recruiters, a the non-solicitation agreement will typically not last as long as it would in a
“retained agreement.”

Non-Compete Agreements

        A company will sometimes require a new employee to sign a non-compete
agreement. In a non-compete agreement, the new employee agrees not to pursue
employment in the same or similar capacity, or perform the same duties and job function
in a similar field or profession, in direct competition with the original employer. Non-
compete agreements affect recruiters because a potential candidate may have signed such
an agreement with his or her current employer. A recruiter cannot place a candidate in a
new job if doing so would violate a valid non-compete agreement. However, just because
there is a non-compete agreement in place, doesn’t necessarily mean that the agreement is
valid and the candidate is off limits.

         A non-compete agreement must strike the right balance to be effective. If it is too
restrictive, a court may strike it down as unreasonable and overly burdensome. If it does
not give enough detail about the restrictions, another company may take advantage of
loopholes to get around the agreement. Non-compete agreements must be reasonable
both in time and scope. Reasonableness means that the agreement generally should not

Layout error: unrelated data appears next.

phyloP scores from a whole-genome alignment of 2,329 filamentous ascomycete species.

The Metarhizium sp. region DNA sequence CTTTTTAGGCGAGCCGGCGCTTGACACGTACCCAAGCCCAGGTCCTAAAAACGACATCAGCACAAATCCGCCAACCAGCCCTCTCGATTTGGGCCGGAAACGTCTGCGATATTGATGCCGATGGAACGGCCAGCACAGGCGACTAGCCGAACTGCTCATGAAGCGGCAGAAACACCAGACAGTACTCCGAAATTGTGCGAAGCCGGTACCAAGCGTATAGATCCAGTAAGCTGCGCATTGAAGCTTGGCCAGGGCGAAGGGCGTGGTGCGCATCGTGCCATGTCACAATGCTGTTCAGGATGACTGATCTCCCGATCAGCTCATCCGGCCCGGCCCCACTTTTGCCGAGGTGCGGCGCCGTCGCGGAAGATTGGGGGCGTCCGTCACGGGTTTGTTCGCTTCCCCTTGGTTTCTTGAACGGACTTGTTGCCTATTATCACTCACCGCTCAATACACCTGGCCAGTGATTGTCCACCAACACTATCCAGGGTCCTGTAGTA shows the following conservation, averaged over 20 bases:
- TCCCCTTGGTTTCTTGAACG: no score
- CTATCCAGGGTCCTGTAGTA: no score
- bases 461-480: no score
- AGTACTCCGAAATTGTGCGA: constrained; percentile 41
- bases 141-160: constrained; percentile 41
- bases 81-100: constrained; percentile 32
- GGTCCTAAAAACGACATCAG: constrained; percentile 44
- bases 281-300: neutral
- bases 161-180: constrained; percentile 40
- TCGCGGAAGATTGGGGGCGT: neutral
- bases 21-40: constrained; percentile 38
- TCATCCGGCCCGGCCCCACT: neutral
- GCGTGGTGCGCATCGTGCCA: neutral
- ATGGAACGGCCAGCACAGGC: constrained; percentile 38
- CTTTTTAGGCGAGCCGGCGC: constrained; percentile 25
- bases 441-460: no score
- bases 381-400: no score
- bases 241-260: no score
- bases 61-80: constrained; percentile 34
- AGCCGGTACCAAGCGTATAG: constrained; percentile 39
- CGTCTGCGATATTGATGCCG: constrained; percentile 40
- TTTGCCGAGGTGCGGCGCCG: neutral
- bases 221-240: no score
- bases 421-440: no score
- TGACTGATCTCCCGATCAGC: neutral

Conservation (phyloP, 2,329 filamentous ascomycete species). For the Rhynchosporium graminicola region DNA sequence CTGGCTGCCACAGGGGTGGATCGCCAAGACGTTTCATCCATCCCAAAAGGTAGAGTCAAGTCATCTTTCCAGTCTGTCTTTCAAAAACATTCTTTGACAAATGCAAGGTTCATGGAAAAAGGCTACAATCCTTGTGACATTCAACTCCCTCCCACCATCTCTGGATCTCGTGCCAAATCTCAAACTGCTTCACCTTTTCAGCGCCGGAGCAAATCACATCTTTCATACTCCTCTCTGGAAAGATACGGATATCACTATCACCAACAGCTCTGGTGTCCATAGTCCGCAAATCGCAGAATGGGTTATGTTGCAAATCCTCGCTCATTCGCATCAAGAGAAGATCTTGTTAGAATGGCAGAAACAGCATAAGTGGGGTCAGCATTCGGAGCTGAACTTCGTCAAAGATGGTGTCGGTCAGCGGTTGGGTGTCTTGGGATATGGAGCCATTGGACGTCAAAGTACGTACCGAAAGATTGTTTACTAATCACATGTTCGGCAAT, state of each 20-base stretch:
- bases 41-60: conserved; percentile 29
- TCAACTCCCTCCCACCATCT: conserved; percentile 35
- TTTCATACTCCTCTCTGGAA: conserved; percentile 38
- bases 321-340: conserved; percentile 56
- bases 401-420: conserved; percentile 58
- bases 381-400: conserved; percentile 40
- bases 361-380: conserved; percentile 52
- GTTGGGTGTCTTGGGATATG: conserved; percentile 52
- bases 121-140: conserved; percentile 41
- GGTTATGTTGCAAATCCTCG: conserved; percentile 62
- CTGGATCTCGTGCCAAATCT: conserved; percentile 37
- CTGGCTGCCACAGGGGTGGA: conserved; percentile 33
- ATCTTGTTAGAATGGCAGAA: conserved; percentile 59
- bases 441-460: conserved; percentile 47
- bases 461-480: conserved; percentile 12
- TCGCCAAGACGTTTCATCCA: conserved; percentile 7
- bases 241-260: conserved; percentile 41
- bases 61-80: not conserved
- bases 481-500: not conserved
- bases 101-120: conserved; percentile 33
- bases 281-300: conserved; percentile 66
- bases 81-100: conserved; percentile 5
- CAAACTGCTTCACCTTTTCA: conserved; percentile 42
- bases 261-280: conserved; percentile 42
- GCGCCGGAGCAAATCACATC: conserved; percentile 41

be enforceable for more than one year after termination of employment, and should be
limited to the similar jobs in the same field of employment. Any geographical restriction
should be limited to areas bearing a relation to where the employee actually does
business. An agreement that is reasonable in scope and duration should be sufficient for a
company to protect its business and goodwill, while giving recruiters and candidates the
freedom to pursue their own business opportunities without being unduly burdened. If the
agreement exceeds these boundaries, it will likely be considered null and void, leaving
the employee free to explore other opportunities, whether in direct competition or not.

Non-Disclosure Agreements

         A non-disclosure agreement is another agreement that may come up in the
recruitment process. A client company may require the recruiter to sign a non-disclosure
or confidentiality agreement, agreeing not to share any confidential or sensitive
information about the company to outsiders. Recruiters must learn enough about their
clients to match them with the most qualified individuals, and in doing so may learn
valuable ideas and information from the company. The non-disclosure agreement gives
client companies some protection by keeping recruiters from passing on sensitive
information to potential candidates unless and until the candidate is placed in the
company. It also aids client companies by keeping recruiters from sharing any sensitive
information with the companies’ competitors who may also be the recruiter’s clients.


         Each of the above agreements helps set boundaries for what companies,
recruiters, and candidates are allowed to do during the recruitment process. It is essential
for recruiters to understand these agreements so that they can continue doing business
without crossing legal or ethical boundaries. The relationships between recruiters and
their client companies or between candidates and their current employers vary because
different parties have different needs. These agreements play an important role in
determining the scope of what can and should occur during the process and will help each
party reach its desired result – money for the recruiter, and a highly qualified candidate
for the client company.